Florida shows some fortitude in 2-OT win

January, 26, 2011
1/26/11
12:19
AM ET


ATHENS, Ga. -- When Florida had a chance to put Georgia away for good on Tuesday night, Gators guard Erving Walker missed two foul shots in the final 36 seconds of regulation.

When the Bulldogs missed a shot on the final play of regulation, the Gators didn’t block out, allowing UGA forward Trey Thompkins to score the tying basket just before the buzzer.

During the past few seasons, when Florida coach Billy Donovan was struggling to rebuild a program that won back-to-back national championships in 2006 and ’07, his teams would have probably folded in overtime.

Ever since Corey Brewer, Taurean Green, Al Horford and Joakim Noah left for the NBA after their junior seasons in 2007, the Gators seemed to lack the intestinal fortitude to come back from gut-wrenching blows.

But for the third time in two weeks, these Gators showed they might actually have the confidence and courage to make a sustained run in March.

[+] EnlargeFlorida's Chandler Parsons
AP Photo/John BazemoreFlorida's Chandler Parsons scored 18 points -- nine of which came during the second overtime.
After blowing an eight-point lead in the final three minutes of regulation, Florida forced a second overtime on Walker’s desperation 3-pointer with one second left and then pulled away from Georgia for a 104-91 victory at Stegeman Coliseum.

“It shows we’re not going to give up,” Florida forward Chandler Parsons said. “We could have easily packed it up after Thompkins tipped in the shot.”

The Gators could have packed it in at the end of the first overtime period, too. The Bulldogs (14-5, 3-3 SEC) took an 85-82 lead on forward Jeremy Price’s two foul shots with 6.7 seconds to go. Instead of fouling, UGA allowed Walker to dribble up the floor and launch a 3-pointer from about 30 feet.

Walker drained it, forcing a second overtime and taking the wind out of Georgia’s sails.

“When I grabbed the ball, I thought I heard a coach say something [about fouling],” Walker said. “I wanted to take the shot before they fouled me. I shot it a little farther back, instead of moving in for a cleaner look. I didn’t know if it was good the moment it left, but it felt good. I knew it had a shot of going in.”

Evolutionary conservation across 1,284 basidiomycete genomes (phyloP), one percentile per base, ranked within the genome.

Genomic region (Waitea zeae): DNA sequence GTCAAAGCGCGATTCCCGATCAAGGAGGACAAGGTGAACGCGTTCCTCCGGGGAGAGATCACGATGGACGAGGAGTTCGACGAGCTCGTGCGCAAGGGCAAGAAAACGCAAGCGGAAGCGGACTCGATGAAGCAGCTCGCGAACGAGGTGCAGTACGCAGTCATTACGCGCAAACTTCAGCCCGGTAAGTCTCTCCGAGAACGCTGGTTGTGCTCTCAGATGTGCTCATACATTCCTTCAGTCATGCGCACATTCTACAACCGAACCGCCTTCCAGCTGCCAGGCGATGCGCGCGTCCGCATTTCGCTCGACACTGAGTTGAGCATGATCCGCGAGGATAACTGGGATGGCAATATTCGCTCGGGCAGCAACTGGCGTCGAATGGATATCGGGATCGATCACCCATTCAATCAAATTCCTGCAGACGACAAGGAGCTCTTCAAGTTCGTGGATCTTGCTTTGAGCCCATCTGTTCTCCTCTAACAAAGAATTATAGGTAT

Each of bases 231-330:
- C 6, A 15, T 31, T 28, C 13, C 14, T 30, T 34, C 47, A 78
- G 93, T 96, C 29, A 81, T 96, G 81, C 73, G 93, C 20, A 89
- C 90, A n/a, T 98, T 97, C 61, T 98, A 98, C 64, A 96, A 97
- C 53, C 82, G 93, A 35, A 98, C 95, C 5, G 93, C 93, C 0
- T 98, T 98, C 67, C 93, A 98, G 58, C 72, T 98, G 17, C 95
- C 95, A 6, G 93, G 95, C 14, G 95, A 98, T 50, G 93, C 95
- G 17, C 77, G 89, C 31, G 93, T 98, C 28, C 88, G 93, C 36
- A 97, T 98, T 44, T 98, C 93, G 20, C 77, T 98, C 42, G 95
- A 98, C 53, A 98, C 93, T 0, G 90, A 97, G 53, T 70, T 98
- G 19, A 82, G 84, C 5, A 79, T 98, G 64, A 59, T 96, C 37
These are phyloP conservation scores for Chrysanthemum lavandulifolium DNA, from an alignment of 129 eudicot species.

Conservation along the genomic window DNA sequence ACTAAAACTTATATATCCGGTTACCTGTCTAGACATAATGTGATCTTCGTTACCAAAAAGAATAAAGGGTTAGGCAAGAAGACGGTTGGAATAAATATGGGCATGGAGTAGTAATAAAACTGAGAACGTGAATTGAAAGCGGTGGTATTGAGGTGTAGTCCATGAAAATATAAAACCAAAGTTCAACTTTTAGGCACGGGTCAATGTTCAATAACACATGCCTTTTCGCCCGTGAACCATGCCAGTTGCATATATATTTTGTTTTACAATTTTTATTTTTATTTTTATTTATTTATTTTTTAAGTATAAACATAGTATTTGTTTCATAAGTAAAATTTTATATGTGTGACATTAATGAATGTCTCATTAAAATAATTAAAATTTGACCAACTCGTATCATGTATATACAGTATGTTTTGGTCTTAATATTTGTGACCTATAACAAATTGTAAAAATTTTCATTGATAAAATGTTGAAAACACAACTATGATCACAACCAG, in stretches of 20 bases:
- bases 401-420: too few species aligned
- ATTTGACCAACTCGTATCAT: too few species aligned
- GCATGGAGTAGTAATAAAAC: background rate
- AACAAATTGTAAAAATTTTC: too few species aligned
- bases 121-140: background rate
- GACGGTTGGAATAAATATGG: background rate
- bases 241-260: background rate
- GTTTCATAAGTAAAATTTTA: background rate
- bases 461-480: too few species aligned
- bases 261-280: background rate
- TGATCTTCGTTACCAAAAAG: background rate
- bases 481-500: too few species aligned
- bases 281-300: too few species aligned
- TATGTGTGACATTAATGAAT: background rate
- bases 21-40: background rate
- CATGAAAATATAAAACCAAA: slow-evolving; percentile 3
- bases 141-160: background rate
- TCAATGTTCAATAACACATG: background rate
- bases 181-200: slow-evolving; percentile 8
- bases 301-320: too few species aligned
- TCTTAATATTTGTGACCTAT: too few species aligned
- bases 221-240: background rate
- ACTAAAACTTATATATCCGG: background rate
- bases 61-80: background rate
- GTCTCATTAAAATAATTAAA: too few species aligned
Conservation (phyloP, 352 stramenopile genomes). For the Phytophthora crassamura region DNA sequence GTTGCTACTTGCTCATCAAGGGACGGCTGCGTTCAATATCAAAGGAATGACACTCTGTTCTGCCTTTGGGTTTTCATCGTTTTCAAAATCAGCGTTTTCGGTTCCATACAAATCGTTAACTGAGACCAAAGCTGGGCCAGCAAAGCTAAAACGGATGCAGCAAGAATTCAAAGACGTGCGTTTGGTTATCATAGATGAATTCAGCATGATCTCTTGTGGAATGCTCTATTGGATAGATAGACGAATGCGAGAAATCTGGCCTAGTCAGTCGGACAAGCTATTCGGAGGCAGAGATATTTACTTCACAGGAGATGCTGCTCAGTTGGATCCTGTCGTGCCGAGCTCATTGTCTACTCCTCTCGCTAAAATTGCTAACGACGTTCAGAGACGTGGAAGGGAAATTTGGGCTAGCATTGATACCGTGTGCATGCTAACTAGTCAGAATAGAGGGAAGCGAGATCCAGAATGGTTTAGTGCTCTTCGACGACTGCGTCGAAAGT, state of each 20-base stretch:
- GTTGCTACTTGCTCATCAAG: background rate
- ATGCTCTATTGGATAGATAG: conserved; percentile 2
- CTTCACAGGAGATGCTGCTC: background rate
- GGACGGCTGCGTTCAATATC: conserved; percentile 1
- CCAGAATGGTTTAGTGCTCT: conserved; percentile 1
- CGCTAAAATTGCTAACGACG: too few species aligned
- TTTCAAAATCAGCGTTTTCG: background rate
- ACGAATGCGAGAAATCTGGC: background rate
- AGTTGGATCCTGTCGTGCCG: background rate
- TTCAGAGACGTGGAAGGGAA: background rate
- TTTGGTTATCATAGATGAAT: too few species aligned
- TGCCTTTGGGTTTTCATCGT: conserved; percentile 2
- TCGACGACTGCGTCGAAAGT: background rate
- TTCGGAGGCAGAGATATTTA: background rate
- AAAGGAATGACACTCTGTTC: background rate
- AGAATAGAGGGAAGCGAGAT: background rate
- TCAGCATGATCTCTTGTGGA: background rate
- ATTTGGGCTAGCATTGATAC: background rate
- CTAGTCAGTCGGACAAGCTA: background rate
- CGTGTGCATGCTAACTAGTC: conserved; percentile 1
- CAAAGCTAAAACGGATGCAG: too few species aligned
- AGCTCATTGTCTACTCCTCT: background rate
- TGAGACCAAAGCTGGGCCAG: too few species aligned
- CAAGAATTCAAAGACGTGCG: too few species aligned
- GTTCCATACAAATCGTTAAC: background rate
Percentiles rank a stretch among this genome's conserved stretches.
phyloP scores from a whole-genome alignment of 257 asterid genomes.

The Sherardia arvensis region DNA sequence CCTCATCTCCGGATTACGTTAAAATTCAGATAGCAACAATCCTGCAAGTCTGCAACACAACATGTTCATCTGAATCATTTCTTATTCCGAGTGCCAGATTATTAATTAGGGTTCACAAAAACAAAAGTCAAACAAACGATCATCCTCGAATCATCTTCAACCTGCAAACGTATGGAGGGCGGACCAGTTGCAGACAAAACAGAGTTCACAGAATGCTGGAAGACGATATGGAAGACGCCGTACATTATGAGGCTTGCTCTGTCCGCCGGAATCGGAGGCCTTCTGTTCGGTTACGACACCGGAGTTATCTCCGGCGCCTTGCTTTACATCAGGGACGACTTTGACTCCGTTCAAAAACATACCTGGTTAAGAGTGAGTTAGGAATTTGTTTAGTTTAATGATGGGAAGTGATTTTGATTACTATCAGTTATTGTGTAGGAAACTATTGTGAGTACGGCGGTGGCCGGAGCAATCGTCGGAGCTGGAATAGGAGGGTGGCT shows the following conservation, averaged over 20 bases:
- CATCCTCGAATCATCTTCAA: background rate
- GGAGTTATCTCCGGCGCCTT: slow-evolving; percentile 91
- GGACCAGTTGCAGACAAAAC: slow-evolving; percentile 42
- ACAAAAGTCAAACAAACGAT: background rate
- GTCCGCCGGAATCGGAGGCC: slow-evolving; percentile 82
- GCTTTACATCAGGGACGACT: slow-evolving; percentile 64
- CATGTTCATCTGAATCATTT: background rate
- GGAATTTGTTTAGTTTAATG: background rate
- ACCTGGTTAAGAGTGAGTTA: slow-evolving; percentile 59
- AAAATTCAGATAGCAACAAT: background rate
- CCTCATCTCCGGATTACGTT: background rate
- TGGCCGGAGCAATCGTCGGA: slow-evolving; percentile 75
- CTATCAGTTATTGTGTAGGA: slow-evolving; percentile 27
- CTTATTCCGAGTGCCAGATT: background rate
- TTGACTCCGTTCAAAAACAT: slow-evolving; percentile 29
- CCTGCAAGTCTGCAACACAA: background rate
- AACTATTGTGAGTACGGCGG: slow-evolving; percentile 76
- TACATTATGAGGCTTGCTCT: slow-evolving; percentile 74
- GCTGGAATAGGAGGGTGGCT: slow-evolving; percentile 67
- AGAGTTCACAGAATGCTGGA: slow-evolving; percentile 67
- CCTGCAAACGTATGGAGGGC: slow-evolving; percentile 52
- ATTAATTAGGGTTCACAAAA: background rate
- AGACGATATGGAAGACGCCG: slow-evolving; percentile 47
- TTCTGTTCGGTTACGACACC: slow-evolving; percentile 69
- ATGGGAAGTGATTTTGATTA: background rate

The Gators (16-4, 5-1 SEC) scored the first nine points of the second overtime and ran away with their eighth victory in nine games.

Six games into SEC play, Florida is alone in first place in the SEC East. The Gators were the preseason favorites to win the division and are finally starting to live up to their lofty billing.

“I think it’s us being humble,” said Parsons, who scored 18 points, including nine of the Gators’ 19 points in the second overtime. “I think it’s about us being hungry. I think it’s about us understanding what it takes to win. We all want to win.”

And it’s about the Gators being tougher than they were during the past few seasons.

Florida has already won road games at Florida State, Xavier and Tennessee, where the Gators won 81-75 in overtime on Jan. 11. And although the Gators struggled to put away lowly Auburn 45-40 on the road last week, they still produced an 8-0 run in the final two minutes to win the game.

Florida has suffered a couple of head-scratching losses -- it lost to a suddenly ordinary UCF team 57-54 in Orlando on Dec. 1 and, worse, 71-68 in overtime to Jacksonville at home on Dec. 20 -- but the Gators finally seem to be learning to handle success.

“I think they’re starting to learn that you’ve got to line up and play,” Donovan said. “They’re getting better. I like coaching these guys. They’re great kids. As a coach, you always want more from your team, but I think we’re getting better in that area.”

Mark Schlabach | email

College Football and Basketball

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